It looks like you're new here. If you want to get involved, click one of these buttons!
Bitcoin Core version 0.15.1 is now available from:
This is a new minor version release, including various bugfixes and
performance improvements, as well as updated translations.
Please report bugs using the issue tracker at GitHub:
To receive security and update notifications, please subscribe to:
If you are running an older version, shut it down. Wait until it has completely
shut down (which might take a few minutes for older versions), then run the
installer (on Windows) or just copy over
/Applications/Bitcoin-Qt (on Mac)
bitcoin-qt (on Linux).
The first time you run version 0.15.0 or higher, your chainstate database will
be converted to a new format, which will take anywhere from a few minutes to
half an hour, depending on the speed of your machine.
The file format of
fee_estimates.dat changed in version 0.15.0. Hence, a
downgrade from version 0.15 or upgrade to version 0.15 will cause all fee
estimates to be discarded.
Note that the block database format also changed in version 0.8.0 and there is no
automatic upgrade code from before version 0.8 to version 0.15.0. Upgrading
directly from 0.7.x and earlier without redownloading the blockchain is not supported.
However, as usual, old wallet versions are still supported.
The chainstate database for this release is not compatible with previous
releases, so if you run 0.15 and then decide to switch back to any
older version, you will need to run the old release with the
option to rebuild the chainstate data structures in the old format.
If your node has pruning enabled, this will entail re-downloading and
processing the entire blockchain.
Bitcoin Core is extensively tested on multiple operating systems using
the Linux kernel, macOS 10.8+, and Windows Vista and later. Windows XP is not supported.
Bitcoin Core should also work on most other Unix-like systems but is not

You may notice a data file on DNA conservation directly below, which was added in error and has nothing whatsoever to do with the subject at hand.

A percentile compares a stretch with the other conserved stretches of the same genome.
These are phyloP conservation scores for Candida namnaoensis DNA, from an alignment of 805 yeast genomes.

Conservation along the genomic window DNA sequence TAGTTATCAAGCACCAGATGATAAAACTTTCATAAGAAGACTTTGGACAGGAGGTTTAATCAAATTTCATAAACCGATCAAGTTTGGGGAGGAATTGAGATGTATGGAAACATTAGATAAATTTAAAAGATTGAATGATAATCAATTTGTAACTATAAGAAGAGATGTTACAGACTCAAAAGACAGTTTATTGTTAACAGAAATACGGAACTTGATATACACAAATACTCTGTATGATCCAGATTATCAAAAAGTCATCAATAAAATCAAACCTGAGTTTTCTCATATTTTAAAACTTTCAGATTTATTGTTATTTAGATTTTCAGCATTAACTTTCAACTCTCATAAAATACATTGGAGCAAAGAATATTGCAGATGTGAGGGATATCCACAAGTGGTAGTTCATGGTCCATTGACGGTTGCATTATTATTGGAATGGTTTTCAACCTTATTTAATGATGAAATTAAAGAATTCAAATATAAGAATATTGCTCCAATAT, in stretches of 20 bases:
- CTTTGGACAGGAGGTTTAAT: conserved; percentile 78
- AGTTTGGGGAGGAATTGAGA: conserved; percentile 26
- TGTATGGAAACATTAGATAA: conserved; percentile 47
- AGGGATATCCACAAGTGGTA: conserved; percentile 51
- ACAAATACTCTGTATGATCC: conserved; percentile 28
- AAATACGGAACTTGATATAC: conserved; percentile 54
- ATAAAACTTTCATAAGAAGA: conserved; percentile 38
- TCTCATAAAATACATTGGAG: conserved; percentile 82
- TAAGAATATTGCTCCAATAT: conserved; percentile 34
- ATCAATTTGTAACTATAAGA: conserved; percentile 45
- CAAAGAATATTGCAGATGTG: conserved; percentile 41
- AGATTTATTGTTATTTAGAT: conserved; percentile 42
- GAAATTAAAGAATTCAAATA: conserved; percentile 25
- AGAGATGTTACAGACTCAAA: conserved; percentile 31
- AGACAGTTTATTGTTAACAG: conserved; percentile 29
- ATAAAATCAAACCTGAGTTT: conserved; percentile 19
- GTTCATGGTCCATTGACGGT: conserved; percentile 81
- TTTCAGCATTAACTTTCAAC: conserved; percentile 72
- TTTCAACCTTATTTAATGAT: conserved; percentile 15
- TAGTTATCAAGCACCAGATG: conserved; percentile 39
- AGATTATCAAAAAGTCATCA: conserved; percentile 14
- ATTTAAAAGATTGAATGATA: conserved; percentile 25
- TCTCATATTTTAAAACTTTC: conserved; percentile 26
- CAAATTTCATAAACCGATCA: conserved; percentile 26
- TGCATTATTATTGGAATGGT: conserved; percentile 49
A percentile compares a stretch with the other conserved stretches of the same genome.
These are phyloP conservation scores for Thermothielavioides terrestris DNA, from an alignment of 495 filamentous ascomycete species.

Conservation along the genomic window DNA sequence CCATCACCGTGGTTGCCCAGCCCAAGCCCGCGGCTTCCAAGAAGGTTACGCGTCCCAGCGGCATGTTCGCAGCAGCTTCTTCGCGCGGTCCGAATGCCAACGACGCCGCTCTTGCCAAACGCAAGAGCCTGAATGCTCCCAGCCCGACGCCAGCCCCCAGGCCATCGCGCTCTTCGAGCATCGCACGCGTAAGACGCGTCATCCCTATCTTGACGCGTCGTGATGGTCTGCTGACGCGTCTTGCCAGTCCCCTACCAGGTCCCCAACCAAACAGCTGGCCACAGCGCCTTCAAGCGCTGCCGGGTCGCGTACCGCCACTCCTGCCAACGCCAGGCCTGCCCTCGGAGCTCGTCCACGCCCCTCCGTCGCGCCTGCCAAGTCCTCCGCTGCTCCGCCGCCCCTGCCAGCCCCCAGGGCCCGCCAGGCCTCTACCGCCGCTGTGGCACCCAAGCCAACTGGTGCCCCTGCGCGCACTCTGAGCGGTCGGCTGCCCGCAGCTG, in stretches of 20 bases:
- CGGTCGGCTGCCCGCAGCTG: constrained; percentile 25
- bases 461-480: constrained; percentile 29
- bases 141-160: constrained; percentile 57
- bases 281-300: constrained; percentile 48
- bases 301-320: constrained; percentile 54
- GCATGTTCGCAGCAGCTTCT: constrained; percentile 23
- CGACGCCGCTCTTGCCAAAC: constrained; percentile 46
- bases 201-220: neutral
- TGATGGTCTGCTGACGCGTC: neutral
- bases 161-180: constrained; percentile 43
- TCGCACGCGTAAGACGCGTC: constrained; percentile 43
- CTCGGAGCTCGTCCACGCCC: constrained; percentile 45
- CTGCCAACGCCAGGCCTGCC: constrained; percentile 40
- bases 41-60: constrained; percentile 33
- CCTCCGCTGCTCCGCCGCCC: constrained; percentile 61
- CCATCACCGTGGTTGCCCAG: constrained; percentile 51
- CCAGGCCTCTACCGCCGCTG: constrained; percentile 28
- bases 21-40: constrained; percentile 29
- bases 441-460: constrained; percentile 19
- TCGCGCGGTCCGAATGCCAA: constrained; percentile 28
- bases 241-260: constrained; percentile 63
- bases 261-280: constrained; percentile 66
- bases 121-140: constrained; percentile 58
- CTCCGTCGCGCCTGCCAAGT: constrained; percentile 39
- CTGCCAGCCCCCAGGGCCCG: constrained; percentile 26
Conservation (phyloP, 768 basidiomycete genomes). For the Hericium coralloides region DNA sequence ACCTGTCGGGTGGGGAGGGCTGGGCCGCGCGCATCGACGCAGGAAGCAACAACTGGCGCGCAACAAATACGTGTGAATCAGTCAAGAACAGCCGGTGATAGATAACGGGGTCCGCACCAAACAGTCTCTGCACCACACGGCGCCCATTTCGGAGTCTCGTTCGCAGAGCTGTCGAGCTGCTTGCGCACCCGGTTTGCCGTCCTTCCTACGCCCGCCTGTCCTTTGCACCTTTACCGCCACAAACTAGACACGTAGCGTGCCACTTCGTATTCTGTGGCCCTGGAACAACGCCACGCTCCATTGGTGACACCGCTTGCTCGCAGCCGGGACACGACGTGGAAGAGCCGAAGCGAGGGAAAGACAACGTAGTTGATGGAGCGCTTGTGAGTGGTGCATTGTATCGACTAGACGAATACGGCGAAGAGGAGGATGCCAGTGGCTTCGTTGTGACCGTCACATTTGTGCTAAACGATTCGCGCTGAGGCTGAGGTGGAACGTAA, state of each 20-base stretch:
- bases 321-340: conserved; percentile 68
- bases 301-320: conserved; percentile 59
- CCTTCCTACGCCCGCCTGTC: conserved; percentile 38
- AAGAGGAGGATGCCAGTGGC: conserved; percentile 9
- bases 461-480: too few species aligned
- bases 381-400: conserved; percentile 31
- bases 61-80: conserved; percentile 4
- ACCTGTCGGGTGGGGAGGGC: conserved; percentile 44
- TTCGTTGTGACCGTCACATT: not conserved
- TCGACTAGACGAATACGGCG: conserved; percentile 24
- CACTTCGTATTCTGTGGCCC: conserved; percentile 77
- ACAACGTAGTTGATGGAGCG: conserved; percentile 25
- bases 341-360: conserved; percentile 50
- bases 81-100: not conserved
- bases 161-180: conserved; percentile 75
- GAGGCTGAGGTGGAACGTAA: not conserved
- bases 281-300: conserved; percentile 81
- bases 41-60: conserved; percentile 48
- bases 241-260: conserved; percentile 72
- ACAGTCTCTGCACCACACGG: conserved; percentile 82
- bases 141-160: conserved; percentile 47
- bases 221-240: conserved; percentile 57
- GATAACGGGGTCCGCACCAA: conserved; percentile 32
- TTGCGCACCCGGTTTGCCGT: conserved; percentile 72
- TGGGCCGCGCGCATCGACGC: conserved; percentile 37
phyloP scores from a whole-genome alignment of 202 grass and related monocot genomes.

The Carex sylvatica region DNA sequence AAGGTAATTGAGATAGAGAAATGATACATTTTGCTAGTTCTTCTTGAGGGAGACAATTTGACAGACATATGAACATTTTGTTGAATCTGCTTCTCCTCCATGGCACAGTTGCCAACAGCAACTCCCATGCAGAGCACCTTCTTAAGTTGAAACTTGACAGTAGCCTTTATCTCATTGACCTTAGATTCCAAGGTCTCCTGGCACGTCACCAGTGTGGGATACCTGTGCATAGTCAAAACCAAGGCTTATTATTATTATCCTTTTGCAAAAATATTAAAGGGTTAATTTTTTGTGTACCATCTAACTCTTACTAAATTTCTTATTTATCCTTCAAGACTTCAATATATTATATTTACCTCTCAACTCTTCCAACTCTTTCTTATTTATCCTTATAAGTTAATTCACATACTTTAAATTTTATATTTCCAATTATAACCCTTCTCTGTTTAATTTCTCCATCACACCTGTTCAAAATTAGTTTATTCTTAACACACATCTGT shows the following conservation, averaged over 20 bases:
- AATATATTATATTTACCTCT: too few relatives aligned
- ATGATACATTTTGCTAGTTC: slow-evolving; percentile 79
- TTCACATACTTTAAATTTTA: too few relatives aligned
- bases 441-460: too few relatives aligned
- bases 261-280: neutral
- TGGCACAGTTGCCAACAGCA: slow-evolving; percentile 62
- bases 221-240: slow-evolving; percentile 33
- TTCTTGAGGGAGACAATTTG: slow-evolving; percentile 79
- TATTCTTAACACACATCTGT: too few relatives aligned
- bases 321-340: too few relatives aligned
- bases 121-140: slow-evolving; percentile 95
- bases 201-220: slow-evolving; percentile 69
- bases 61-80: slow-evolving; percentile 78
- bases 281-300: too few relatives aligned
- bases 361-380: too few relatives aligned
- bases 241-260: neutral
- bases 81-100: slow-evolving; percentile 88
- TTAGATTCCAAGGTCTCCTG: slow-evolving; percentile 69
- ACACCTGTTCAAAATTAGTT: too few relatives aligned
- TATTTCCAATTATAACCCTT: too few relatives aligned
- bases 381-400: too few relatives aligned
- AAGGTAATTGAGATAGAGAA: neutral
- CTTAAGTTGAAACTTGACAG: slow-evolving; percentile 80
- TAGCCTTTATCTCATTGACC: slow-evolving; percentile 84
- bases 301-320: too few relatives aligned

frequently tested on them.
A number of changes to the way Bitcoin Core deals with peer connections and invalid blocks
have been made, as a safety precaution against blockchain forks and misbehaving peers.
Unrequested blocks with less work than the minimum-chain-work are now no longer processed even
if they have more work than the tip (a potential issue during IBD where the tip may have low-work).
This prevents peers wasting the resources of a node.
Peers which provide a chain with less work than the minimum-chain-work during IBD will now be disconnected.
For a given outbound peer, we now check whether their best known block has at least as much work as our tip. If it
doesn't, and if we still haven't heard about a block with sufficient work after a 20 minute timeout, then we send
a single getheaders message, and wait 2 more minutes. If after two minutes their best known block has insufficient
work, we disconnect that peer. We protect 4 of our outbound peers from being disconnected by this logic to prevent
excessive network topology changes as a result of this algorithm, while still ensuring that we have a reasonable
number of nodes not known to be on bogus chains.
Outbound (non-manual) peers that serve us block headers that are already known to be invalid (other than compact
block announcements, because BIP 152 explicitly permits nodes to relay compact blocks before fully validating them)
will now be disconnected.
If the chain tip has not been advanced for over 30 minutes, we now assume the tip may be stale and will try to connect
to an additional outbound peer. A periodic check ensures that if this extra peer connection is in use, we will disconnect
the peer that least recently announced a new block.
The set of all known invalid-themselves blocks (i.e. blocks which we attempted to connect but which were found to be
invalid) are now tracked and used to check if new headers build on an invalid chain. This ensures that everything that
descends from an invalid block is marked as such.
Though blockmaxweight has been preferred for limiting the size of blocks returned by
getblocktemplate since 0.13.0, blockmaxsize remained as an option for those who wished
to limit their block size directly. Using this option resulted in a few UI issues as
well as non-optimal fee selection and ever-so-slightly worse performance, and has thus
now been deprecated. Further, the blockmaxsize option is now used only to calculate an
implied blockmaxweight, instead of limiting block size directly. Any miners who wish
to limit their blocks by size, instead of by weight, will have to do so manually by
removing transactions from their block template directly.
The GUI settings will now be written to
guisettings.ini.bak in the data directory before wiping them when
-resetguisettings argument is used. This can be used to retroactively troubleshoot issues due to the